Saturday, February 27, 2010

With one swing of the bat on an April afternoon in 1919 in Tampa, George Herman "Babe" Ruth changed the course of American sports history.

As pitcher for the Boston Red Sox from 1915 to 1918, Ruth had emerged as the American League's premier left-hander, winning 78 games and leading his team to two World Series titles.

But Babe loved to hit and wanted to play every day. Team owner Harry Frazee disagreed.

When the team arrived in Tampa for spring training in March of 1919, Ruth wasn't among them, holding out for $15,000--an unheard of salary. And he wanted to play outfield, not pitch.

With the rest of the team in Tampa, Frazee and Ruth met in New York and came to terms: $10,000 a year for three years...but Ruth would stay on the mound. Babe signed, then caught the midnight train to Tampa.

He arrived in time for Boston's first exhibition game, on Friday, April 4 against the New York Giants, to be played at Plant Field, located on the site of the current McKay Auditorium at the University of Tampa. Bases had been laid out on the vast grounds of a racetrack.

At 4:15pm Friday, Billy Sunday, the nation's leading evangelist, threw out the ceremonial first pitch. (Sunday, himself a former big leaguer, was in town for a tent revival).

Ruth led off the bottom of the second. Giants pitcher George Smith hurled a fastball down the middle. Gripping the bat so far down the handle his right pinky actually hung off the butt-end, like a society matron sipping tea, the Babe swung and the ball rocketed toward right field. Giants outfielder Ross Youngs turned and ran, but halfway to the fence he stopped. The ball was still climbing. It bounced clear across the race track and rolled to a stop. A youngster retrieved the ball.

After the game, won by Boston 5 to 3, sportswriters asked Youngs to show them where Ruth's ball had come to rest. Laboriously, the writers paced the distance back to home plate.

The phrase "tape-measure shot" hadn't been invented yet, but it soon would be. The blast measured somewhere between 587 to 600 feet. Even Giants' manager John McGraw, a crusty old bird not given to hyperbole, called it "the longest ball I've ever seen hit."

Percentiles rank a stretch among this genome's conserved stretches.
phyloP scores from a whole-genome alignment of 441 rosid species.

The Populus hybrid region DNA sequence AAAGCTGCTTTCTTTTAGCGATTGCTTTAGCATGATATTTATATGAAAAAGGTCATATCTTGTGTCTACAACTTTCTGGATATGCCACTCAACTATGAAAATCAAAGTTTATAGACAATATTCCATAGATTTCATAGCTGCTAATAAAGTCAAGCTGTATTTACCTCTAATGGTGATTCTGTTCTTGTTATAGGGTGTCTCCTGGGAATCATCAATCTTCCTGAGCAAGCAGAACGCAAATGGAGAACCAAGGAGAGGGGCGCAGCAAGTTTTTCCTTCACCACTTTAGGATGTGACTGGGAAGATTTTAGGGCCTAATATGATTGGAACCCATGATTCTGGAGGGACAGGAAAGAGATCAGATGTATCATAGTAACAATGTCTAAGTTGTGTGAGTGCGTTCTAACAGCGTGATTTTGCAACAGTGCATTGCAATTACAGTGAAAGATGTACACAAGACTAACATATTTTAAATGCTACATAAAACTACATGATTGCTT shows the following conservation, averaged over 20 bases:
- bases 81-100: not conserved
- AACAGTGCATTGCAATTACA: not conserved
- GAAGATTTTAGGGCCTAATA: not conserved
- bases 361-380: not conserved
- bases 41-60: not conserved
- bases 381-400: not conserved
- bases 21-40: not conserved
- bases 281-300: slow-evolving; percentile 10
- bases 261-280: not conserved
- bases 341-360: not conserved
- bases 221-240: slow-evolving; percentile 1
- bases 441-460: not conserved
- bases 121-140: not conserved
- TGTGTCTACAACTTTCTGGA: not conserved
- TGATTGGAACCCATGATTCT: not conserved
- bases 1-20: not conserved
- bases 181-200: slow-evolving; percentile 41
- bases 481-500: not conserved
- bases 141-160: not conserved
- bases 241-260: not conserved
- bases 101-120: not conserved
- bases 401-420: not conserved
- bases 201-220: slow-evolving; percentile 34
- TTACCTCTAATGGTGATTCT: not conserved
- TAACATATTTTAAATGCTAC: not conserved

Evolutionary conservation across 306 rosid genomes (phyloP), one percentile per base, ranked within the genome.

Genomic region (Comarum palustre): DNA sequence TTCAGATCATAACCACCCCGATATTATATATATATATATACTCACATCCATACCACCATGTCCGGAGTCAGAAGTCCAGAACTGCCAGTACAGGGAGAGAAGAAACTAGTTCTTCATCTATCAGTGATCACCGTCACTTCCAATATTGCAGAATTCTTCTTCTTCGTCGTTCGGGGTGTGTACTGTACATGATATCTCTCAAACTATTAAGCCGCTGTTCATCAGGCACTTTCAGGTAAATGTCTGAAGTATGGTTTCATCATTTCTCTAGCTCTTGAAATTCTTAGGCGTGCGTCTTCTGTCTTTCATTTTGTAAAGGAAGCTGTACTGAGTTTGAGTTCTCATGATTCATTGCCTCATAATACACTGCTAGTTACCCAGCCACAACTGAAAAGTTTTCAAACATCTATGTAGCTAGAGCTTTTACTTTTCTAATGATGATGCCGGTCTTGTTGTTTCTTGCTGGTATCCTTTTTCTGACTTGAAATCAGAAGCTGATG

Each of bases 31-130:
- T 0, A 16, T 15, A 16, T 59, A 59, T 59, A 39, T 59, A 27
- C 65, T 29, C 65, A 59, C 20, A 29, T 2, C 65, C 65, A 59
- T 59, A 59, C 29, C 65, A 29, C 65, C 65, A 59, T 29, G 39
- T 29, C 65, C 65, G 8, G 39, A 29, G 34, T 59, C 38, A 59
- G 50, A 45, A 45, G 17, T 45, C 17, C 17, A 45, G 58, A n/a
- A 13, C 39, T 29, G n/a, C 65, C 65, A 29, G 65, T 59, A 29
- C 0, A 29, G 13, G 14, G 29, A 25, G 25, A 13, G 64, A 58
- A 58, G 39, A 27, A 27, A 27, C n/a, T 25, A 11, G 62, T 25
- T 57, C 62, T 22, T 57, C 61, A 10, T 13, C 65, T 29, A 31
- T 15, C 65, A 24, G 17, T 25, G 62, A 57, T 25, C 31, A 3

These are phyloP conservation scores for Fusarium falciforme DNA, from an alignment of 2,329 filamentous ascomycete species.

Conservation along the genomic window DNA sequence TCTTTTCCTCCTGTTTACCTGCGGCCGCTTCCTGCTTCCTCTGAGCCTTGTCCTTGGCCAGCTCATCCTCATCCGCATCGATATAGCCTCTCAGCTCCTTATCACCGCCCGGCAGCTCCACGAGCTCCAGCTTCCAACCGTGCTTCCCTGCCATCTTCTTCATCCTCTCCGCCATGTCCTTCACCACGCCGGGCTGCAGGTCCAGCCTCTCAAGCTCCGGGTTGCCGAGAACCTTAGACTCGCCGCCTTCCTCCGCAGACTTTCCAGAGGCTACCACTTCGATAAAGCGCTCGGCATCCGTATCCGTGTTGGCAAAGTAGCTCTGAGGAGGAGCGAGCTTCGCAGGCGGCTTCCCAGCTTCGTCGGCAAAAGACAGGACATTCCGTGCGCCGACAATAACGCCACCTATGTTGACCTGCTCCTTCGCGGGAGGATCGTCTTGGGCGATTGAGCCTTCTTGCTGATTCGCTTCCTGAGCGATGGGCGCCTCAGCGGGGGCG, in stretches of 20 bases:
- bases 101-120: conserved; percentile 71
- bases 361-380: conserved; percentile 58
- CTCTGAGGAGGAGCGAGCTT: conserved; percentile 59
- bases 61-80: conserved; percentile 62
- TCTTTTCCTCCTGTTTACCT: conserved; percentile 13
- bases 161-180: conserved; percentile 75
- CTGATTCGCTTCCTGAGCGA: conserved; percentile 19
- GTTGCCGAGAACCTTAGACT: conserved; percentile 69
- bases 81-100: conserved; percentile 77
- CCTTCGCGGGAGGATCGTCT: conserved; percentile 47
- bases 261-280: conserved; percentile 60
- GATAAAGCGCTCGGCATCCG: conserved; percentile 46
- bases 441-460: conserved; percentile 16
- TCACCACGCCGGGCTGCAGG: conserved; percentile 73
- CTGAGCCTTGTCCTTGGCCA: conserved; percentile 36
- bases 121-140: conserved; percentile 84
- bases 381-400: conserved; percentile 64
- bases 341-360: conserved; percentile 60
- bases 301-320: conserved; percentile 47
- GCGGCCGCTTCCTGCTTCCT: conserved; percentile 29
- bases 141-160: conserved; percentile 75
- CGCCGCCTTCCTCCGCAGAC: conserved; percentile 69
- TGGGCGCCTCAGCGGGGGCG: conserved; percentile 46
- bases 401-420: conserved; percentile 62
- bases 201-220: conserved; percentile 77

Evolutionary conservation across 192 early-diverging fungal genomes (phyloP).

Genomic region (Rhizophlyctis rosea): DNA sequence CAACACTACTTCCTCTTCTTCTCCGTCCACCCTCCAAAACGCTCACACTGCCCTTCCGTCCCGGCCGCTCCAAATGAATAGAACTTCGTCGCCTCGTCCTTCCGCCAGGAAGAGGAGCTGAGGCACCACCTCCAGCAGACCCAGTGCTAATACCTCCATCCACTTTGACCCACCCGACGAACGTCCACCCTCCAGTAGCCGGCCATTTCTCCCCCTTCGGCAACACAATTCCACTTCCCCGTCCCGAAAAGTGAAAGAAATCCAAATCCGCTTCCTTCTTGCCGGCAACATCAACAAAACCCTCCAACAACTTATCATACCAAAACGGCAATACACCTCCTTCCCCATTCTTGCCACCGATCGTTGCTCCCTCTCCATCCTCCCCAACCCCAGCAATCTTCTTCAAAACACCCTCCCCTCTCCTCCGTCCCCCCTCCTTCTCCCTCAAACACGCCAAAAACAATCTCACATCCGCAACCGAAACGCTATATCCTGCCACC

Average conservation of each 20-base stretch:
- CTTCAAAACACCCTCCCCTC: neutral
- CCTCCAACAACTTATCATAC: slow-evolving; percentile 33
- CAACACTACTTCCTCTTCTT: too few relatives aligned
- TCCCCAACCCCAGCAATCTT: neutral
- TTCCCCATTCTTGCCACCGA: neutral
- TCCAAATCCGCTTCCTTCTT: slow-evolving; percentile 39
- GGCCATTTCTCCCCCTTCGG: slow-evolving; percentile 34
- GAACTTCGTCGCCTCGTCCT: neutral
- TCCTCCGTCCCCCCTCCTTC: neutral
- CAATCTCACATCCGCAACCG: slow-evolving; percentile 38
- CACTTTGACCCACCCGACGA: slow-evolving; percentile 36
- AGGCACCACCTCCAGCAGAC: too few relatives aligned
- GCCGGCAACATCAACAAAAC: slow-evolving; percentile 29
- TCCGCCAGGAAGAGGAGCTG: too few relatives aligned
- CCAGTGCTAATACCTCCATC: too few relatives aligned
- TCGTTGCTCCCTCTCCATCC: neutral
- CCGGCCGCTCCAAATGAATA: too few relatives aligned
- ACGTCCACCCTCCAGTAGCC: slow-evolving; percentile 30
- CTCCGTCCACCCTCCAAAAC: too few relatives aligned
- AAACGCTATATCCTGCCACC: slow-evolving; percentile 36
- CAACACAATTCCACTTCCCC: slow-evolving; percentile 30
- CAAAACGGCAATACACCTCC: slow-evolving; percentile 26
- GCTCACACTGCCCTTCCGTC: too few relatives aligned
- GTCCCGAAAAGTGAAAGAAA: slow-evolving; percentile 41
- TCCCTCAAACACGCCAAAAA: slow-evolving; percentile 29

It was the longest ball anyone could ever remember seeing hit. And by a pitcher! Later that evening, the ball--signed by Babe and Barrow--was presented to Billy Sunday at his tent.

Headlines in Saturday's Tampa Tribune screamed: "RUTH DRIVES GIANTS TO DEFEAT AND MAKES 'EM DRINK, TOO, B'GADS." The reporter, calling Ruth's homer a "wallop stupendous," wrote: "The Giants were still marveling last night. Many of them have never seen the Tarzan perform since he annexed his slugging habits."

Monday, April 7, the Red Sox broke camp and headed north, barnstorming along the way with games in Gainesville, Winston-Salem, Charleston. In every town, huge crowds buzzed about mighty Babe and his blast. Frazee was becoming convinced: Babe needed to play every day.

During the 1919 season Babe pitched 17 games, but it was his final season on the mound. Playing outfield for Boston on days he didn't pitch, Ruth hit an astounding 29 home runs. That may not seem like much to today's fan. But consider: Before 1919, the single-season record for homers was 24, held by Gabby Cravath of the Philadelphia Phillies. In 1920, playing every day, Babe hit more homers (54) than any entire team in the American League! By the time he retired in 1935, Ruth had hit more homers than any man in the game's history.

Plant Stadium was razed in 2002 and replaced with a modern edifice, but a plaque on campus commemorates that historic swing of the bat on an April afternoon in Tampa, a swing that transformed the legend of Babe Ruth--and American sports--forever.

--Ken Brooks
Yesterday in Florida, Issue 18